Chris Kele dies in South Africa


The creative industry has been dealt a big blow following the death of renowned musician, guitarist, producer and former Acacias Band member Chris Kele in South Africa Wednesday.

Reggae musician Sally Nyundo of the ‘Ras Amadya Mzimbe’ fame, who is based in South Africa, confirmed the development Wednesday but referred Arts and Culture to fellow musician Solace Lington for more details.

Lington, who is also based in the Rainbow Nation, said Kele, real name Christopher Chipwaila, had been unwell for close to a month.


“I have been recording with Chris Kele since 2011 and on Monday we received a call from his friend Gabriel, who he used to work with, to go and check on him since he was away. We found out he was not well and, with assistance from his landlord, he was taken to Southern Hospital and later a hospital in Soweto where he passed on this morning (Wednesday) around 8:30am,” he said.

He could not shed more light on the other arrangements.

His brother Madalitso said they were saddened with Kele’s death.


“We are shocked with his sudden death. He was our pillar. I used to perform with him in the past years but I didn’t continue but he took music as his career. He has produced music for lots of musicians both local and international,” Madalitso said.

Erik Paliani, who starred with Kele in Acacias Band, said the country had lost a talented guitarist and producer.

“He was planning to come back home and we had lots of plans. He was a good musician and one producer I admired. We discovered music together and, unfortunately, we did not achieve half the things we wanted to do,” Paliani, who also spent years in South Africa and starred with Hugh Masekela, said.

Ben Mankhamba, who also performed together with Kele in Acacias, said the death of Kele was a great loss to the music industry in the country.

“He used to play the bass guitar in Acacias and then moved to playing the lead guitar. Although he was abroad, he worked with lots of artists and recorded music for a lot of musicians. He was a friendly person and I can say we have lost icon, who was even talented in production,” Mankhamba, who is Village Head Chingalire, said.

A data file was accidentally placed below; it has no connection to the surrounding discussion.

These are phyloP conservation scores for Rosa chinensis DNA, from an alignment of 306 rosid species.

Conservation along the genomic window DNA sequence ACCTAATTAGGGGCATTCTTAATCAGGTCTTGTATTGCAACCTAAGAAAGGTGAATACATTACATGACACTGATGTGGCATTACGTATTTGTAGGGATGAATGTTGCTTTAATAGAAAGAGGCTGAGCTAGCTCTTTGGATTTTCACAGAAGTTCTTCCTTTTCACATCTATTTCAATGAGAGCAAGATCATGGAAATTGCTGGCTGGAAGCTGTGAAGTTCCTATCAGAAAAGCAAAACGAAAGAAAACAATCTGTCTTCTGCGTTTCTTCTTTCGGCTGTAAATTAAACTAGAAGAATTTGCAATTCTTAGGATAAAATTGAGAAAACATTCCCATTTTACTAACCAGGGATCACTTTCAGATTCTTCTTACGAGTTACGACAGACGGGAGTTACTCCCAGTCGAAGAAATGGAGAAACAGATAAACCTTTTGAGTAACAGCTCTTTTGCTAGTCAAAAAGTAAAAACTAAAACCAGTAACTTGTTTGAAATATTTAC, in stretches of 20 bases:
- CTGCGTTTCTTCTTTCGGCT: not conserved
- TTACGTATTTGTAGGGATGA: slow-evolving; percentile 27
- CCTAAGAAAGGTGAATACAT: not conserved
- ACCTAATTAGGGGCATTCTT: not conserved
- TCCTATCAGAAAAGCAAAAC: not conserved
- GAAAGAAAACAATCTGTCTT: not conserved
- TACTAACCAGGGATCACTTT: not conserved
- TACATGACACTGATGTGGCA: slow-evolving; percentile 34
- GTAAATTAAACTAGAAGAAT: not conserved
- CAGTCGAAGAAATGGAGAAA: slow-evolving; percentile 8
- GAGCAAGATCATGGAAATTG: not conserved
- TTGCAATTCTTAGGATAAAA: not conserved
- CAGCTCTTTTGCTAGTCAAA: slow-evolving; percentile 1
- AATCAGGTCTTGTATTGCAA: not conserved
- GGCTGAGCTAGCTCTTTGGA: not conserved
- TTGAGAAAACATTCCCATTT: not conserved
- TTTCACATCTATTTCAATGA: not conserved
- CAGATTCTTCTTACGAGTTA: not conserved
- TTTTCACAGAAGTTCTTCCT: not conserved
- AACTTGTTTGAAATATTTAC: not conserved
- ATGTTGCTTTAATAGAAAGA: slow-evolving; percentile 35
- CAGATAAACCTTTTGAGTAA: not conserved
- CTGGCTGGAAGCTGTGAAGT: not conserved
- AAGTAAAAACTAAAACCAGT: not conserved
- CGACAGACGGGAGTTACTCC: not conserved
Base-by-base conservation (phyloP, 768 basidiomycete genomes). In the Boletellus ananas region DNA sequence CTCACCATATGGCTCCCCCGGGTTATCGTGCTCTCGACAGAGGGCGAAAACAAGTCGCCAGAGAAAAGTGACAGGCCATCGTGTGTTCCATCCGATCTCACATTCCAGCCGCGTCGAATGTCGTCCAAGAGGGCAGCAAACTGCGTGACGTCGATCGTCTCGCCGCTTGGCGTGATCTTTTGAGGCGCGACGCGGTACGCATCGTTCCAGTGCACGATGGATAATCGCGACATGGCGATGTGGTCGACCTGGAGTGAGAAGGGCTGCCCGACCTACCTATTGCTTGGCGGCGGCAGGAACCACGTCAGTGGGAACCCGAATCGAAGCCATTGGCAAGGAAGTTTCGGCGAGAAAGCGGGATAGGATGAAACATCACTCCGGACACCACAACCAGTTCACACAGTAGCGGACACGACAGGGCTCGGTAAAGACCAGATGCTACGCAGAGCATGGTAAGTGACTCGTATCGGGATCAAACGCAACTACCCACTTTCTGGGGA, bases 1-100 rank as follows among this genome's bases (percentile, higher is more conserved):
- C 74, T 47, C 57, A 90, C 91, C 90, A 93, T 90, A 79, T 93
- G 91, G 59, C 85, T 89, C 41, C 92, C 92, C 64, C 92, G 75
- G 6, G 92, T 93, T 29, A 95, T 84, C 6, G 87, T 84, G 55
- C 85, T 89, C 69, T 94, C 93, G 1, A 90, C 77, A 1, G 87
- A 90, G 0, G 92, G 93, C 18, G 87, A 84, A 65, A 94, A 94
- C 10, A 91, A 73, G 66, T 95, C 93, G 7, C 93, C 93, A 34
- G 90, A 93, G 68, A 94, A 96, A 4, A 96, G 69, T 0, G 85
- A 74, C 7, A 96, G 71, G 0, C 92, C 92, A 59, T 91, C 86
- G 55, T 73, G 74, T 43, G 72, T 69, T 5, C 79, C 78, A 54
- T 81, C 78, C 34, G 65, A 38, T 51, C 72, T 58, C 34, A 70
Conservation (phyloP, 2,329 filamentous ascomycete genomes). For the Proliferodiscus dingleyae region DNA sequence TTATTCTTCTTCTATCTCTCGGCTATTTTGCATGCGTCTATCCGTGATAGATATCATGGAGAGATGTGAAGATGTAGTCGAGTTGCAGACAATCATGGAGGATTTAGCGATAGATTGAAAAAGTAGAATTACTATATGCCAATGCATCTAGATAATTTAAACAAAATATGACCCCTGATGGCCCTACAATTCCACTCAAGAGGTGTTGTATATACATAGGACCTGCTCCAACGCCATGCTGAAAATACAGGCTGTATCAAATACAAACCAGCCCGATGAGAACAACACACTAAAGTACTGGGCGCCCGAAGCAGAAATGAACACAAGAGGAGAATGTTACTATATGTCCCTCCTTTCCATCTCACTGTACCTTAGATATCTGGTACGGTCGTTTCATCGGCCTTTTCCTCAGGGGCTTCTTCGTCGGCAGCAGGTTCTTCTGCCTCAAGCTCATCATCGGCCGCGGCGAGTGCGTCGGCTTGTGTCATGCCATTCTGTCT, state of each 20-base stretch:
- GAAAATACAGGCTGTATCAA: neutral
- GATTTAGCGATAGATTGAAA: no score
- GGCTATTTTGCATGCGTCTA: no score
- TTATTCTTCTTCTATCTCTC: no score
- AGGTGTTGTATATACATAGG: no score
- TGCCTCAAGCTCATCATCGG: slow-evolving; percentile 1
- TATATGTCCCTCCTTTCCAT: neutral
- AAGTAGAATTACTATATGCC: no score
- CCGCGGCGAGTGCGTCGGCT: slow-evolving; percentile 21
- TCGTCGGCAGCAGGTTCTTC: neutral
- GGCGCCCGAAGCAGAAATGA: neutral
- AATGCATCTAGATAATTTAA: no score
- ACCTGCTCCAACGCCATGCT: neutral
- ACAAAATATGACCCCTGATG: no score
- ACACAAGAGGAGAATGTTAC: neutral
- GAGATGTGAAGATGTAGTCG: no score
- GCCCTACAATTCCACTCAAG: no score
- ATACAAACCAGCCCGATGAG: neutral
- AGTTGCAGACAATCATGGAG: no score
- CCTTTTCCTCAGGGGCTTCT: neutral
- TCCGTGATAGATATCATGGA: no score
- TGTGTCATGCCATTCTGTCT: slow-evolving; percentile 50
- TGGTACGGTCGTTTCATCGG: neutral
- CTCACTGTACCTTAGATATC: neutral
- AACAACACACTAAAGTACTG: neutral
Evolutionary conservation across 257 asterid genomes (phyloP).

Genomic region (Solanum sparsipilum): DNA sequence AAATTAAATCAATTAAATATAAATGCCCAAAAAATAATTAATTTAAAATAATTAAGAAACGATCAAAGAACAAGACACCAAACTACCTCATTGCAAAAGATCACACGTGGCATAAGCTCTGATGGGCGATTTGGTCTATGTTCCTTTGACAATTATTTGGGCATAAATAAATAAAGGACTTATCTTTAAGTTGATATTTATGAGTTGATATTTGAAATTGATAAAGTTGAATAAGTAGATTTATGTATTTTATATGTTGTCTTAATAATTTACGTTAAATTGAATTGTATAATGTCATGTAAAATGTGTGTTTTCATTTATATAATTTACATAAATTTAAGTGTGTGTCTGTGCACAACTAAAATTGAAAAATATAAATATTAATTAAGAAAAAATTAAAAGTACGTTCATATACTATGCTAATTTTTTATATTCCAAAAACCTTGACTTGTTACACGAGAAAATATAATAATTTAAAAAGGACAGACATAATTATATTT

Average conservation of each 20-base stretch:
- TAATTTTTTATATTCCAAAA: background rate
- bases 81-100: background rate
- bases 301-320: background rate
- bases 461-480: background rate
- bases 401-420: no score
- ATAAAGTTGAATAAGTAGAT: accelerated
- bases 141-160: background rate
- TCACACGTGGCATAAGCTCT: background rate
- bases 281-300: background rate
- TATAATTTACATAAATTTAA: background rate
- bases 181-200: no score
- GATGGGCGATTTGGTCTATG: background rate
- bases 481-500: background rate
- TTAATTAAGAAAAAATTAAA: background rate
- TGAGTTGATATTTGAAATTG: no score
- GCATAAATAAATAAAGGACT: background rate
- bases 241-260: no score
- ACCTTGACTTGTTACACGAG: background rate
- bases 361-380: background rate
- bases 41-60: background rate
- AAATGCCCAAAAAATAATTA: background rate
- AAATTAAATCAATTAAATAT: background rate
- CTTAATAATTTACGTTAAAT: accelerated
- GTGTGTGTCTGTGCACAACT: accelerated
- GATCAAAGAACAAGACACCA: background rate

Kele played the guitars in Mlaka Maliro’s latest single ‘There’s No Wine’ off the album The Risen King to be launched later this year.

“He was a good guitarist and well exposed alongside Erik Paliani and that is why I used them in my latest album. I am shocked with his death,” Mlaka said.

Several other musicians and creatives mourned Kele Wednesday, with many saying he produced and mixed their songs.

Kele, who had stayed in South Africa for close to 11 years and worked with artists through Blue Arts Studios, told Arts and Culture in December last year that he was returning home this year.

“I am coming home for good. I am coming with a Nigerian friend, bandmate and saxophone player Baptist Gabriel aka Saxy G. He is coming to help me coach my band. I need perfection for my AFRIculture Band before its official launch,” he said.

Kele also told Arts and Culture that he had improved his production standards and that he was looking forward to working with producers, musicians and engineers in the country.

The musician called his music Africulture jazz, which was a fusion of jazz and African melodies and rhythms.

In 2014, he visited the country and held concerts as part of promoting his album Ulendo.

Kele came from Williams Village, Traditional Authority Katunga in Chikwawa District.

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